Darwin worked from a position of considerable wealth and social privilege. He also sought knowledge about plants and animals from persons of very different social station, such as gardeners, artisans, and tradesmen. Darwin’s correspondence with the poultry expert William Bernard Tegetmeier and the Scottish gardener John Scott, illustrate how the rigid Victorian boundaries of class could be bridged to a considerable degree by letter writing, while at the same time differences of status were maintained through forms of address and acknowledgement.
Darwin and W. B. Tegetmeier
Letter 1751 — Darwin, C. R. to Tegetmeier, W. B., 31 Aug 
Darwin thanks W. B. Tegetmeier for his offer to supply carcasses of good poultry breeds. He encloses a list [missing] of birds in which he is interested.
Letter 1788 — Darwin, C. R. to Tegetmeier, W. B., [2 Dec 1855]
Darwin raises queries resulting from their meeting and asks a few more favours. Darwin says: “All fish come to my net in regard to variation.” Darwin also notes that he is acquiring pigeons and poultry and he would be particularly grateful for any of the rarer breeds that Tegetmeier could supply.
Letter 3139 — Tegetmeier, W. B. to Darwin, C. R., 4 May 
Tegetmeier sends some replies to Darwin’s queries and data on pigeon flights between Bordeaux and Verviers. He found little use for Brent’s papers. Huxley has asked him to publish in his journal.
The debate about John Scott
Letter 3800 — Scott, John to Darwin, C. R., [11 Nov 1862]
Scottish gardener John Scott notes that Darwin is mistaken in considering Acropera unisexual, with only male flowers [Orchids, pp. 203–10]. Scott has successfully fertilised two A. loddigesii flowers. One is ripening. Dissection of the other shows the pollen accomplishes fertilisation without contacting any stigmatic surface. Abortive ovules found in flowers did not become fertilised when pollinated. Scott suggests Acropera has both unisexual male and hermaphrodite flowers.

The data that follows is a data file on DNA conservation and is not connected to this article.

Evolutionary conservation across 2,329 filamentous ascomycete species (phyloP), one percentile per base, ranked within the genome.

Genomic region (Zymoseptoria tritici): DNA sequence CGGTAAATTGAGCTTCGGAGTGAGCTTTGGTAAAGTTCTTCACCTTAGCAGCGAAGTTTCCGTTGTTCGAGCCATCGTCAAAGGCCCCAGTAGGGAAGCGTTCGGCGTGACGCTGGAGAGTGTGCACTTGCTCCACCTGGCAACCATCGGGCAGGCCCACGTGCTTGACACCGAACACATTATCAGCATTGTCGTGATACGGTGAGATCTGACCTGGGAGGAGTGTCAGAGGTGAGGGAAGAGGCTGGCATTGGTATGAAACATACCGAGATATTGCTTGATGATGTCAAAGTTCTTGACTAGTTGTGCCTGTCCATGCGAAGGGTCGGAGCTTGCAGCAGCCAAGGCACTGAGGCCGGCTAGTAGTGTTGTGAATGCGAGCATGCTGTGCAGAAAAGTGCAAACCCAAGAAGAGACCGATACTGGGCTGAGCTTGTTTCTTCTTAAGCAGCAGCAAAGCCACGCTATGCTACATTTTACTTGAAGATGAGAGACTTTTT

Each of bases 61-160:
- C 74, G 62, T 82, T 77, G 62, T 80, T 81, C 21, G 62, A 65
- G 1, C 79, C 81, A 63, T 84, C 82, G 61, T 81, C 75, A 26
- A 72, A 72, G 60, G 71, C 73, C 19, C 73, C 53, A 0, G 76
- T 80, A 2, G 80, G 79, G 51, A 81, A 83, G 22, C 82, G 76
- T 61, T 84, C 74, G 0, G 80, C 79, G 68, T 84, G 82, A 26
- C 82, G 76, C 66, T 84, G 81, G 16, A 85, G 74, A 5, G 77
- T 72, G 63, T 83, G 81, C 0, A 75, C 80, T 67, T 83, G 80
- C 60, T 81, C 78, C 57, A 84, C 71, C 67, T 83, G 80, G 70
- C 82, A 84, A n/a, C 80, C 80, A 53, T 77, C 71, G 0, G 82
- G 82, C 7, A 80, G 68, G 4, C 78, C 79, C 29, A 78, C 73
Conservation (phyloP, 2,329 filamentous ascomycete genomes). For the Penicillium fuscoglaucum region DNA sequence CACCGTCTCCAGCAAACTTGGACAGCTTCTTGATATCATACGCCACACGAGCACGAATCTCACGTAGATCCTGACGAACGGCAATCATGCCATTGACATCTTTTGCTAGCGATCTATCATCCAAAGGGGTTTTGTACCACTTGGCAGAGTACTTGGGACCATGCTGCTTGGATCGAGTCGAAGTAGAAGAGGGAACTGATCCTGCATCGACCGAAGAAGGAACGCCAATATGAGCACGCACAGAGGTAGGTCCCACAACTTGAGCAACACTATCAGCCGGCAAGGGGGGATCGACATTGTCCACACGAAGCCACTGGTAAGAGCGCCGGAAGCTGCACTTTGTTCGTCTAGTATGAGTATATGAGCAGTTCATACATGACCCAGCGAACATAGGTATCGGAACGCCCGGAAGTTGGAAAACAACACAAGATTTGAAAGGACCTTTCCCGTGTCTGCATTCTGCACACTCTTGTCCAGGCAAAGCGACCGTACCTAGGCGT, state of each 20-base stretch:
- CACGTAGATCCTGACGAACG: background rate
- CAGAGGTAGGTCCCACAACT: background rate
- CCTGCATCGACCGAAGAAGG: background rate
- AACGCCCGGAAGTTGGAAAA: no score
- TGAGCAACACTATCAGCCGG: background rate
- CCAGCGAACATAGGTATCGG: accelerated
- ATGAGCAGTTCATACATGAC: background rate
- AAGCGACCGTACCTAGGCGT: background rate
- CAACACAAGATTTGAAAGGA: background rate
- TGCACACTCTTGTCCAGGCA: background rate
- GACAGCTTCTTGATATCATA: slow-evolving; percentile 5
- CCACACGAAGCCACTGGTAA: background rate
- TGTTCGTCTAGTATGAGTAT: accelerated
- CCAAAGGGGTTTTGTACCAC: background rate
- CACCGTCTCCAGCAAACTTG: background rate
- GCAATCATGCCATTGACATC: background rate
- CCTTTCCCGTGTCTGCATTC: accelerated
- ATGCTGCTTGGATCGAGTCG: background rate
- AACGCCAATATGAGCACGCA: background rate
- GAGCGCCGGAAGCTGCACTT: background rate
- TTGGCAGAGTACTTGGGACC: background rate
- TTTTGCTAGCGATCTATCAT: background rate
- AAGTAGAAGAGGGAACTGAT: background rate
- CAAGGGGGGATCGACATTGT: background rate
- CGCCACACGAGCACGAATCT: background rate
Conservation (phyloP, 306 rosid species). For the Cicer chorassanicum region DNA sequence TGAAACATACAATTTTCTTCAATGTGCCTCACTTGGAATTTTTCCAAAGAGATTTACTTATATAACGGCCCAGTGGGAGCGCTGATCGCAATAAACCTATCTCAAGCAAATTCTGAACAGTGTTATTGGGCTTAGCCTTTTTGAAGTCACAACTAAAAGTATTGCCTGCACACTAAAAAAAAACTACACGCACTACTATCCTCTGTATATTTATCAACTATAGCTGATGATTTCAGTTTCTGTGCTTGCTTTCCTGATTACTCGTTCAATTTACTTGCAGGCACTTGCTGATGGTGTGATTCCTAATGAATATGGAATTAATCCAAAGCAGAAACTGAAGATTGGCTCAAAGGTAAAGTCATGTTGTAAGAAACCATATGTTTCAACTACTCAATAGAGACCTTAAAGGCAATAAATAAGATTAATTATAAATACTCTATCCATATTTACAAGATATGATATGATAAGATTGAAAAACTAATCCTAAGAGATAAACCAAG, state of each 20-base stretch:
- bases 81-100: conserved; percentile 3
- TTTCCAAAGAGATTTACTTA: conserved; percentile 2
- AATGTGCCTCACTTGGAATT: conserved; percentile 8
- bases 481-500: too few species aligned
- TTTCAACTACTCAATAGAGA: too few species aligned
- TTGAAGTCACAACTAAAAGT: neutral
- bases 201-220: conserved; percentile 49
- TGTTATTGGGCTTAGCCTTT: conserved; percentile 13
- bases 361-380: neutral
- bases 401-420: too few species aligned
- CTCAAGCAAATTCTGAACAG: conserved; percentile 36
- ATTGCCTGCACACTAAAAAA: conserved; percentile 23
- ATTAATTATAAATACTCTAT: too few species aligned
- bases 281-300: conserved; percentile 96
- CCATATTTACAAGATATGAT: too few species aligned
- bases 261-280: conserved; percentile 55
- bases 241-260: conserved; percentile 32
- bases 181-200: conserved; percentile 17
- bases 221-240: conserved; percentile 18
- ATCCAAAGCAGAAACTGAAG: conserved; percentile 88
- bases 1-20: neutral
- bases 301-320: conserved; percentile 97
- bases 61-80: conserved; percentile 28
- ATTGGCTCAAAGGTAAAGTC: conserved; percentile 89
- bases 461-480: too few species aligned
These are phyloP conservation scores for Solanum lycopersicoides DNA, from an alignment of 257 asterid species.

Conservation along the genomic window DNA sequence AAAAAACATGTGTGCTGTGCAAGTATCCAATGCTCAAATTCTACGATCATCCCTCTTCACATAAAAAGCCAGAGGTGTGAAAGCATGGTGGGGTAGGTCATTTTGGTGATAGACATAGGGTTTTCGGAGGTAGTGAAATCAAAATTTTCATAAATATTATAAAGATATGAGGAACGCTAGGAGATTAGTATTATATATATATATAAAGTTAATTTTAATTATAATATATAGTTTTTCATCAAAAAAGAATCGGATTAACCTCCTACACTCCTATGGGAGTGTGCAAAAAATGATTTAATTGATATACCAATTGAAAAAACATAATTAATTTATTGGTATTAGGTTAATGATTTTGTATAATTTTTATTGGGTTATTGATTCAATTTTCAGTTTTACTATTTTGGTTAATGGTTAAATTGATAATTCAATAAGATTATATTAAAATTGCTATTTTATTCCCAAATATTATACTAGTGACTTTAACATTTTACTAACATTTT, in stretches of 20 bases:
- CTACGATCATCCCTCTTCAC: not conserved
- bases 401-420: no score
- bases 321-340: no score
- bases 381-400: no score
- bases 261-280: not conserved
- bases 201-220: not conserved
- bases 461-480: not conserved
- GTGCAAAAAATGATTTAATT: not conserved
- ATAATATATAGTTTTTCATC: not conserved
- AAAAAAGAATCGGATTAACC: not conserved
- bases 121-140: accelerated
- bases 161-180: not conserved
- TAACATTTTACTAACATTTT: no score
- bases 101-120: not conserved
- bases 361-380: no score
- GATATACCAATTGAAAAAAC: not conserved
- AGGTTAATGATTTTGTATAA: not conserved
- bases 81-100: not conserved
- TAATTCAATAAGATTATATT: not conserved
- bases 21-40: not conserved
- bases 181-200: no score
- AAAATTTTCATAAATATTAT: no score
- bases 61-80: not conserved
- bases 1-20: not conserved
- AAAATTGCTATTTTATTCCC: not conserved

Letter 3805 — Darwin, C. R. to Scott, John, 12 Nov 
Darwin thanks Scott for bringing this (see 3800) to his attention and discusses whether or not “male” Acropera bear fruit. Scott’s interpretation of Acropera pollination is ingenious. Pollen-tubes of some cleistogamous flowers germinate in the anthers.
Letter 4463 — Scott, John to Darwin, C. R., 14 Apr 
Scott thanks Darwin for his consoling letter. His mind cannot concentrate after losing his position, and he feels “an inward dread of life’s future”. He would have been glad to work for Darwin and understands why Hooker cannot recommend him.
Letter 4468 — Darwin, C. R. to Hooker, J. D., 19 [Apr 1864]
Darwin makes another plea to his friend Kew botanist J. D. Hooker to take Scott on at Kew. Darwin notes that Emma begs him not to employ him at Down. He has just received a long article on the Origin from D. J. Brown, an Edinburgh baker and geologist [see 4464].
Letter 4469 — Hooker, J. D. to Darwin, C. R., 20 Apr 1864
Hooker again refuses to help Scott, citing him as “unfitted” to make his way in the world. Scott is unwilling to take his part in the “struggle for life”, in contrast with Tyndall, Faraday, Huxley, and Lindley, who have established themselves. Scott’s work is not science, but “scientific horticulture”.
Letter 4471 — Darwin, C. R. to Hooker, J. D., 25 Apr 
Darwin thinks his friend Kew botanist J. D. Hooker takes a hard view of Scott’s character, but will not argue further. He turns the conversation to Leersia and his work on homomorphic and heteromorphic crosses in Primula.
Letter 4611 — Darwin, C. R. to Gray, Asa, 13 Sept 
Darwin sends abstract of John Scott’s paper [see 4332] and passes on favourable remarks about Scott. Darwin notes he has finished Climbing plants and is resuming work on Variation. He has received the review of Herbert Spencer but cannot believe Gray wrote it unless he has muddled his brains with metaphysics.